From generator to home
Most large power stations are built in a location close to the source of energy that drives the turbine which then operates a generator. The principles of how a generator works can be explored using the interactive Java ap The generator on the interactive learning guide.
The energy mix of electricity generating plants in NSW is changing. Electricity infrastructure planning is important. The NSW electrical energy generation mix and location of where the power plants exist now and in the immediate future can be found here.
A review of this report will demonstrate the extensive range of companies and government agencies that are involved in building power generation stations and researching technologies to enable efficient and profitable generation of electricity to power homes, industry and public amenities such as street lighting.
Sources of electricity
Around 90% of NSW's electrical energy comes from burning coal. The other 10% comes from other sources such as gas, hydroelectric, wind turbines and biomass. Currently Australia has a renewable energy use target of 20% renewable energy sources to be used to generate electricity by the year 2030.
This website discusses some issues around the greater reliance on renewable energy going forward.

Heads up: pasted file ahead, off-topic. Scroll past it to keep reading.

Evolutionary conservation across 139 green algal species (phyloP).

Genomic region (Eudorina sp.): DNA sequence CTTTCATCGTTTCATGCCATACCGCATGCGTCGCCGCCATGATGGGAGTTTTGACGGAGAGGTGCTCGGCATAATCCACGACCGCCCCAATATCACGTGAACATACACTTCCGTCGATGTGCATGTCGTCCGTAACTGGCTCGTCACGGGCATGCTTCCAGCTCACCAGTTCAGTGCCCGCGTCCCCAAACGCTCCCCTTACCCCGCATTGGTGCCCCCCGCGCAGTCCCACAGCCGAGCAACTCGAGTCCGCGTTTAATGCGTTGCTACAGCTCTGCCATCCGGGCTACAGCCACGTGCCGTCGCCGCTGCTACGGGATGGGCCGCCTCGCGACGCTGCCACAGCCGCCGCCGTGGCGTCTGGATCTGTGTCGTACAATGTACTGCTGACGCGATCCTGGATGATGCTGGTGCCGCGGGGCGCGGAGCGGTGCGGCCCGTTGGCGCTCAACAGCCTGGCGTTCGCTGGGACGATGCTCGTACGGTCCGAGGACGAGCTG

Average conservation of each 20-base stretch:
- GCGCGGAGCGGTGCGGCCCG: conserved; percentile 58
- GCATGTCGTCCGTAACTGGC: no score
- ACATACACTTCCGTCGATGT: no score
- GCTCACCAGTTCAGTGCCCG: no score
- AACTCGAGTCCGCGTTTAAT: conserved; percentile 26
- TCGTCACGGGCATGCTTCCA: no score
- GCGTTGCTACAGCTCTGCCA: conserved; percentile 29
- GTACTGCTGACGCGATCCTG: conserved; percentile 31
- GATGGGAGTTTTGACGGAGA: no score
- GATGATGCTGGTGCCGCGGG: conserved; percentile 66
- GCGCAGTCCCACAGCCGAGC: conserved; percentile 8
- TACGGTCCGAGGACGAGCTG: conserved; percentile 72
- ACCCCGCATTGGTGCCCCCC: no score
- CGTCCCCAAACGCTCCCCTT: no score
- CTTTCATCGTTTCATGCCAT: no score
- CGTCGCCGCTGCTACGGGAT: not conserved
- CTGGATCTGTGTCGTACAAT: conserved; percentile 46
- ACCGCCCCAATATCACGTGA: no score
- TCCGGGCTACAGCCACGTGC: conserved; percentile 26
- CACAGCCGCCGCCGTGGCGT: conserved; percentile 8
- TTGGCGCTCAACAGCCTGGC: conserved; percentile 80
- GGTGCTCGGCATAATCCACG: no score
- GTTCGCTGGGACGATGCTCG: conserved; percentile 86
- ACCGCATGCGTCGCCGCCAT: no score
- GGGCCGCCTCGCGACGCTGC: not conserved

A generator uses electromagnetic induction to produce electricity. This process involves spinning the metallic conductors (wires) in the coil of the generator through a region of magnetic field.
For example, in a coal-fired power station, the coal is burnt and the energy from the burning coal is used to create steam. This steam is then forced through pipes to drive a turbine which provides the energy to rotate the conducting coils of the generator.
View an animated virtual tour of a coal fired power plant.
Nearly all generators operate on a very similar basis except for solar cells where the energy in the sunlight is converted directly into electrical energy.
Read a report from the NSW Business Chamber that highlights the characteristics of energy sources used for generating electricity including disadvantages and advantages.
Once the generator has produced electrical energy, transformers are used to step-up the voltage to distribute the power through transmission wires.
By transporting the power at very high voltage the currents required are much smaller and this allows the energy transfer to be far more efficient. Remember: Power = voltage x current.
After travelling through the transmission lines at very high voltage of 330 to 500 kV [1 kV = 1000V], transformers are then used to step-down the voltage, first in a large transmission substation to 33kV or 11kV, and then again closer to users in a zone or distribution substations. Another transformer on a power pole or in a big green box on the street, lowers the voltage to a much safer value to create the domestic supply voltage of 240V.